As dentistry enters a golden age of innovation and technological wizardry, figuring out the equipment underlying it all can feel like walking into a Best Buy before the holidays. You need to sift through dozens of brands and hundreds of models, and after you’ve decided on your equipment, you then need to figure out how to deploy it in your operatory – an exercise that requires thought and planning more akin to a military exercise. That’s why most dental distributors, in addition to regular territory representatives, now offer equipment specialists and layout and design experts.
It wasn’t always so. Back in the postwar years, the territory rep did it all. He (it was almost assuredly a man back then) sold the equipment, then laid it out in the operatory – – and the whole procedure took less than a half-hour. What you see on this page was his handy-dandy helper in the process: Ritter’s “Magnetic E-Z Planner,” which was little more than a sheet of tin graph paper and some magnetic cut-outs that stuck to it.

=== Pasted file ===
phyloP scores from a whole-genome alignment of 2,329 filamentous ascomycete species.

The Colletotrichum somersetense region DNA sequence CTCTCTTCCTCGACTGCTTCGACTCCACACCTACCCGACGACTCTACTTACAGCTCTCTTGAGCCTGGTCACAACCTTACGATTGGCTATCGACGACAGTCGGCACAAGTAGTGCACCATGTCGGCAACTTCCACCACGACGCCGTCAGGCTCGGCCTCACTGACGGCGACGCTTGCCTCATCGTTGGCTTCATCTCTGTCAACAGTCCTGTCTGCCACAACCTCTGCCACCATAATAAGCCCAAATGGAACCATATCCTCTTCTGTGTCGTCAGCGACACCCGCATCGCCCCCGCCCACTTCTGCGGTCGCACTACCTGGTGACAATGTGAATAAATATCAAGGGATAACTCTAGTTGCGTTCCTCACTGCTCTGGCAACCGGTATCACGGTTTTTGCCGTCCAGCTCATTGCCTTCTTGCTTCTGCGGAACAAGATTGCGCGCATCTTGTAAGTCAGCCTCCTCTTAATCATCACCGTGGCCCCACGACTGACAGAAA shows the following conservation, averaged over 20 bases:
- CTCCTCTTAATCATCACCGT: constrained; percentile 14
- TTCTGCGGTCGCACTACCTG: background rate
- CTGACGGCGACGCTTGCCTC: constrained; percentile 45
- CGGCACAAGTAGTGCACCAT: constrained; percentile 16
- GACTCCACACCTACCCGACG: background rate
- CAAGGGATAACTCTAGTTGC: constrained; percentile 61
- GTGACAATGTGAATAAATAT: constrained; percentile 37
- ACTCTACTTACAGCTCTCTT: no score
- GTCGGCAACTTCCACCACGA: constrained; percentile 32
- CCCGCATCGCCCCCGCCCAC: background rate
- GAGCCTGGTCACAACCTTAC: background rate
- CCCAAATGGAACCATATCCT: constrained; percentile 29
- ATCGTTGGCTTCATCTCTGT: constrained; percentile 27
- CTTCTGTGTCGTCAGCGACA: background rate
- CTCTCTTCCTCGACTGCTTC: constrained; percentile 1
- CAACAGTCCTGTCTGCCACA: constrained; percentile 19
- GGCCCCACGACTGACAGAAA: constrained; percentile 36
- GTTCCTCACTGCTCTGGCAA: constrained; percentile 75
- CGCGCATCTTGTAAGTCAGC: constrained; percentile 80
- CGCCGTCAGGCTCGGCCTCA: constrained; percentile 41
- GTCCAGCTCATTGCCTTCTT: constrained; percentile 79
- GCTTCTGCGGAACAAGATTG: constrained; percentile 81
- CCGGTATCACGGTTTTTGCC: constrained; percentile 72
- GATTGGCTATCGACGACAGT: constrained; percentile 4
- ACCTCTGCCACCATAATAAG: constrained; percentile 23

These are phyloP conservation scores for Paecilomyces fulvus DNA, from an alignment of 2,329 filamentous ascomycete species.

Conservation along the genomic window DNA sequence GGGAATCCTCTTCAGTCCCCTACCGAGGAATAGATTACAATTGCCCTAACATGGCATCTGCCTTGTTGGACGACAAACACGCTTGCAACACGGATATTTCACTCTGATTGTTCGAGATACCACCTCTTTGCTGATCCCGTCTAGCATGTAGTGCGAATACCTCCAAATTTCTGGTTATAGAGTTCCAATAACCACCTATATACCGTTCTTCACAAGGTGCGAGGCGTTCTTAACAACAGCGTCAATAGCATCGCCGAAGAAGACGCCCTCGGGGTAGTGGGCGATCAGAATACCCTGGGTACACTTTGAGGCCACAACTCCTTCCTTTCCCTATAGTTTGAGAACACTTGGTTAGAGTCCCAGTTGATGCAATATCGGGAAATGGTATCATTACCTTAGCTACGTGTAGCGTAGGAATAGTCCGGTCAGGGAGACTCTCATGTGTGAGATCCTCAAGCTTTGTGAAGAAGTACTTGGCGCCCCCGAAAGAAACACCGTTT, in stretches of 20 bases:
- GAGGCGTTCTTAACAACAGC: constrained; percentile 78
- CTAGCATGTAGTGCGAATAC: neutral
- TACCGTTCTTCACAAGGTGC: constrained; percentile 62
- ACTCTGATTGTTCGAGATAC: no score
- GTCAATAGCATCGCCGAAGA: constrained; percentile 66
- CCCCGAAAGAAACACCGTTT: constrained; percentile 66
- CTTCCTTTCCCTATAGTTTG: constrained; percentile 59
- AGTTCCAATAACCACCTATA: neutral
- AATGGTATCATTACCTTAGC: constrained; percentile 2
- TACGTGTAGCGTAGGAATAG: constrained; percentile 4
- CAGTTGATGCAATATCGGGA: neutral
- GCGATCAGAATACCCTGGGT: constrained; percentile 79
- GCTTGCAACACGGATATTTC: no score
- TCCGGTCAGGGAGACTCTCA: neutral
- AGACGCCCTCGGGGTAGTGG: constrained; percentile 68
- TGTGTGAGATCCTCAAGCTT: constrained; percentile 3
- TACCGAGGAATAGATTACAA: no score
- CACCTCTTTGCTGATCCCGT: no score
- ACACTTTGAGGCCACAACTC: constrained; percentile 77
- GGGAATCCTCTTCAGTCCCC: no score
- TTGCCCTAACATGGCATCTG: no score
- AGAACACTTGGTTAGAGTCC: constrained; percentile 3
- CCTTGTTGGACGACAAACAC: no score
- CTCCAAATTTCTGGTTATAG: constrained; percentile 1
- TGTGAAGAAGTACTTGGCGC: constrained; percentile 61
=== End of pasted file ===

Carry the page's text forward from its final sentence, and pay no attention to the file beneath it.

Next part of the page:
Here’s how the process would work: The sales rep measured the room, and would then adhere magnetic walls on the graph paper to approximate its size, at scale. From there, miniature magnets representing the unit, chair and x-ray would fall into place. The rep and the doctor could move them around, as needed – a quick and easy process that resulted in every dental office and every dental operatory looking pretty much the same.
That’s what makes this design-focused issue of Incisal Edge so amazing. Just look at the award-winning offices and operatories, each as different and as unique as the dentists themselves. Dental design, it turns out, can be as beautiful and efficient as anything in architecture, and when done well, it’s a tremendously positive way to advertise a practice. No magnets required.